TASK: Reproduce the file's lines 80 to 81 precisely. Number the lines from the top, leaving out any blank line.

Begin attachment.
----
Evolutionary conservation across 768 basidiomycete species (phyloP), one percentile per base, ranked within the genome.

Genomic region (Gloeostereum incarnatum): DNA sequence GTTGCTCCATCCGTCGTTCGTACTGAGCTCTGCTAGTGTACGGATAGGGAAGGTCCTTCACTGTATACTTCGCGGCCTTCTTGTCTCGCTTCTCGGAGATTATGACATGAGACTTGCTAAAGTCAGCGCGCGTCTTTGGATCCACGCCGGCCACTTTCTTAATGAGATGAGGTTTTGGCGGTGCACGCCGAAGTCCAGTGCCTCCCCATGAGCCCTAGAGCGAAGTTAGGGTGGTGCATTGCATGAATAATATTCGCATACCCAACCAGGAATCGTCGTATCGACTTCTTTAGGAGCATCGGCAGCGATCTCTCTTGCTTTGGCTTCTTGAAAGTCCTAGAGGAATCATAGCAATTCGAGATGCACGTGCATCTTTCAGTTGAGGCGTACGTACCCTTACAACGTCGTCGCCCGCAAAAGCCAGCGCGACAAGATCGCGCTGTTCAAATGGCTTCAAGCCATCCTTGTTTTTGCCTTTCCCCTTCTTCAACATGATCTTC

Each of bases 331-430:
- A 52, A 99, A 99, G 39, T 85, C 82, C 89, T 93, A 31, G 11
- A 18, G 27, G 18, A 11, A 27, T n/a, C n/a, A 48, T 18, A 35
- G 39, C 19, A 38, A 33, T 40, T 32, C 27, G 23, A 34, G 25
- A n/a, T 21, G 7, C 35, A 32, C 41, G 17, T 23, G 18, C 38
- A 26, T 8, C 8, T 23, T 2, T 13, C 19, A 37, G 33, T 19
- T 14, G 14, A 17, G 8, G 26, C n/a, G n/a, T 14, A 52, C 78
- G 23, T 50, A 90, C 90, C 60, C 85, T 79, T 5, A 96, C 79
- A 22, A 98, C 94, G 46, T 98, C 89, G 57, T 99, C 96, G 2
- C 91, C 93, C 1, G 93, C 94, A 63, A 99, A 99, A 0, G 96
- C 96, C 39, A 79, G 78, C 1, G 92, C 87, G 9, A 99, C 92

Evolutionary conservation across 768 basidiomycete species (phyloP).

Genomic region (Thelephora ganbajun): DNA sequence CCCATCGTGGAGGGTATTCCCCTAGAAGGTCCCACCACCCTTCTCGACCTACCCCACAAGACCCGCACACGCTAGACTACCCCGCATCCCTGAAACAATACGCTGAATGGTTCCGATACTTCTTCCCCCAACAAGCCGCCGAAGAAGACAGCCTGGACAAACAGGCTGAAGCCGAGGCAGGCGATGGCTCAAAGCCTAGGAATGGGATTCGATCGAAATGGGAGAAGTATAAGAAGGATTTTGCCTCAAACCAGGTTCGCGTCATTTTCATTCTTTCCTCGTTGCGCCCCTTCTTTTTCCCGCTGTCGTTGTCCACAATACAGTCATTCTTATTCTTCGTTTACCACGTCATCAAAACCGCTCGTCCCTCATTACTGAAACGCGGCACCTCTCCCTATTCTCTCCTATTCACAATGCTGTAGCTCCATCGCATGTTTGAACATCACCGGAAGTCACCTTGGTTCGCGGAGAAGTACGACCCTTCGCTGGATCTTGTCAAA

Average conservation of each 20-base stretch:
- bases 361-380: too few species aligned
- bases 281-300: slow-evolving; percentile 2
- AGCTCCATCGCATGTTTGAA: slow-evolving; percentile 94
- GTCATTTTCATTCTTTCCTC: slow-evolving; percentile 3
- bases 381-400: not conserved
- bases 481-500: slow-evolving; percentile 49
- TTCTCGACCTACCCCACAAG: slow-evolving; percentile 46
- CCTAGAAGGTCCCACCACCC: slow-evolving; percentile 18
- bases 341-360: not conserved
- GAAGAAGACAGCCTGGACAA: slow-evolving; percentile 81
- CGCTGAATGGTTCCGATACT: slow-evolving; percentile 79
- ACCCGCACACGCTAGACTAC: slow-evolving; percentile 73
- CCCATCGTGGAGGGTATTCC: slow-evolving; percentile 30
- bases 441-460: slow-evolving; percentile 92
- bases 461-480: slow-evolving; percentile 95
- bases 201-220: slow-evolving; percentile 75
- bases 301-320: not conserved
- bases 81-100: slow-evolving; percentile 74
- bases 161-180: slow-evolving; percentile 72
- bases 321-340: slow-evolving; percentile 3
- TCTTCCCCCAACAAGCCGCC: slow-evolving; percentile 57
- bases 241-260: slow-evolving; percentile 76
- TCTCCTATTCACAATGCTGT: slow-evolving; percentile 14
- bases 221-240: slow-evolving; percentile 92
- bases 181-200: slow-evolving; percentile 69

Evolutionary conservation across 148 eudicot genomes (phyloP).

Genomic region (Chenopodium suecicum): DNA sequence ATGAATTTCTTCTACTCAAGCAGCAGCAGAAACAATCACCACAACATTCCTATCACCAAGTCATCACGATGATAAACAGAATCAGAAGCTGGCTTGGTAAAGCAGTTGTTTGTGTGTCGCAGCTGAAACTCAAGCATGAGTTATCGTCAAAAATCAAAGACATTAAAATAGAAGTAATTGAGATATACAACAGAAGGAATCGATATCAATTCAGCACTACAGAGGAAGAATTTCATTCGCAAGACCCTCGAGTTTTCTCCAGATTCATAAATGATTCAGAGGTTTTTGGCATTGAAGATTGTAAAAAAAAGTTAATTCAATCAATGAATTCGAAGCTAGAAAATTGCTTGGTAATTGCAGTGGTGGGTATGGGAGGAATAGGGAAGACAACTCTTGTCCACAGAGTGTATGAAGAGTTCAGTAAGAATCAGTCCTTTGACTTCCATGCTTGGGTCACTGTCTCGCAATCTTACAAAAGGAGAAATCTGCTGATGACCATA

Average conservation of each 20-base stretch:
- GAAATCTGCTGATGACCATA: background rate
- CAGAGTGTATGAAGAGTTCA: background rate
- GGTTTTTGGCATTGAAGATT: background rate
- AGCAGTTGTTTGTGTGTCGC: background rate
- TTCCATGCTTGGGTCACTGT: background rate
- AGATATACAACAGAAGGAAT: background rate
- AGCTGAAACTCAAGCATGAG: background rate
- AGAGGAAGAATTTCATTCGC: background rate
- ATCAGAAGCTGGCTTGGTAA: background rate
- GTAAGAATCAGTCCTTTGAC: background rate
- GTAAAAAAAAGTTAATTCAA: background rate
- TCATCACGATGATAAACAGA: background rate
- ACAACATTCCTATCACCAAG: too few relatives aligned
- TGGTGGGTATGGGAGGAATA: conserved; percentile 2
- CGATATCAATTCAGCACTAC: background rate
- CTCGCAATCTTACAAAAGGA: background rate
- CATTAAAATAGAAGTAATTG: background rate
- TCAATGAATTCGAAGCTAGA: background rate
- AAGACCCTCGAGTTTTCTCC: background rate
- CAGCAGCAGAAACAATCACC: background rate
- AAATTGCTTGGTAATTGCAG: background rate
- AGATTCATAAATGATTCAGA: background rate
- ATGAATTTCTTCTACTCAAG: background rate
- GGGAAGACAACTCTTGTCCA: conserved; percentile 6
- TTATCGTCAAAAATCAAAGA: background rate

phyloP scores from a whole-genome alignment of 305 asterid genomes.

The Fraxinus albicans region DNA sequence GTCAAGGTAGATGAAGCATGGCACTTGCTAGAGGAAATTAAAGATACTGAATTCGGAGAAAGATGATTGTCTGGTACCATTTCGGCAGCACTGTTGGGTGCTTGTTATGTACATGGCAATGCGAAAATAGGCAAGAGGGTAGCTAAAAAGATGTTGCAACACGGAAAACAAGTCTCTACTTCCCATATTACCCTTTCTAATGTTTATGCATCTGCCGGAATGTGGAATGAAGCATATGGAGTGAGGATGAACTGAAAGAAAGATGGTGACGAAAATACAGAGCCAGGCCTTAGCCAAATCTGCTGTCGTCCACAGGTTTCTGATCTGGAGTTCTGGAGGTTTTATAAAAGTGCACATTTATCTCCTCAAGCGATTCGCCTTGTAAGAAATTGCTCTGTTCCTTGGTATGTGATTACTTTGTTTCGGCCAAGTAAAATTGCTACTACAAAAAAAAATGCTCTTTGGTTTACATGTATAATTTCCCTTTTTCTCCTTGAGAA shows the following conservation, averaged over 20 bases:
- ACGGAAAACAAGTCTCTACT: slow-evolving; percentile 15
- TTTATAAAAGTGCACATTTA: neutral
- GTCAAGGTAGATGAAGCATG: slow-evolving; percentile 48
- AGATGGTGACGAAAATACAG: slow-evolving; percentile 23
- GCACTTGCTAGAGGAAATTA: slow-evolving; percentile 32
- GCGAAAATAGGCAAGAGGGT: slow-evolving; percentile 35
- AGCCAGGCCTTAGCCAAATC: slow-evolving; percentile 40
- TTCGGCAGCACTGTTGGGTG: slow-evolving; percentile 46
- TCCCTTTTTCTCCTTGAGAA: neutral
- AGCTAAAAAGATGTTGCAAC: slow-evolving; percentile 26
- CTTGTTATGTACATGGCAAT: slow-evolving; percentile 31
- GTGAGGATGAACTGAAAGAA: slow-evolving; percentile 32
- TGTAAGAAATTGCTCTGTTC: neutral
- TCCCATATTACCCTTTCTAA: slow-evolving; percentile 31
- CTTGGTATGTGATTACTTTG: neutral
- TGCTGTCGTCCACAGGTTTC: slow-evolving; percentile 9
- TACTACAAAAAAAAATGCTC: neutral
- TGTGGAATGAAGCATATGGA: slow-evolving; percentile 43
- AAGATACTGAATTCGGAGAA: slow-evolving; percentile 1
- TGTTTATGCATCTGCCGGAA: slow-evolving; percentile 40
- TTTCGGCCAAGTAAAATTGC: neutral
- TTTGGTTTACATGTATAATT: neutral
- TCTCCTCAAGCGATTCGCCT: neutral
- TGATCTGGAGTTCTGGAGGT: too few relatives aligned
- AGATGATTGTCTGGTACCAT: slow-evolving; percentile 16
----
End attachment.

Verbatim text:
- TCCCTTTTTCTCCTTGAGAA: neutral
- AGCTAAAAAGATGTTGCAAC: slow-evolving; percentile 26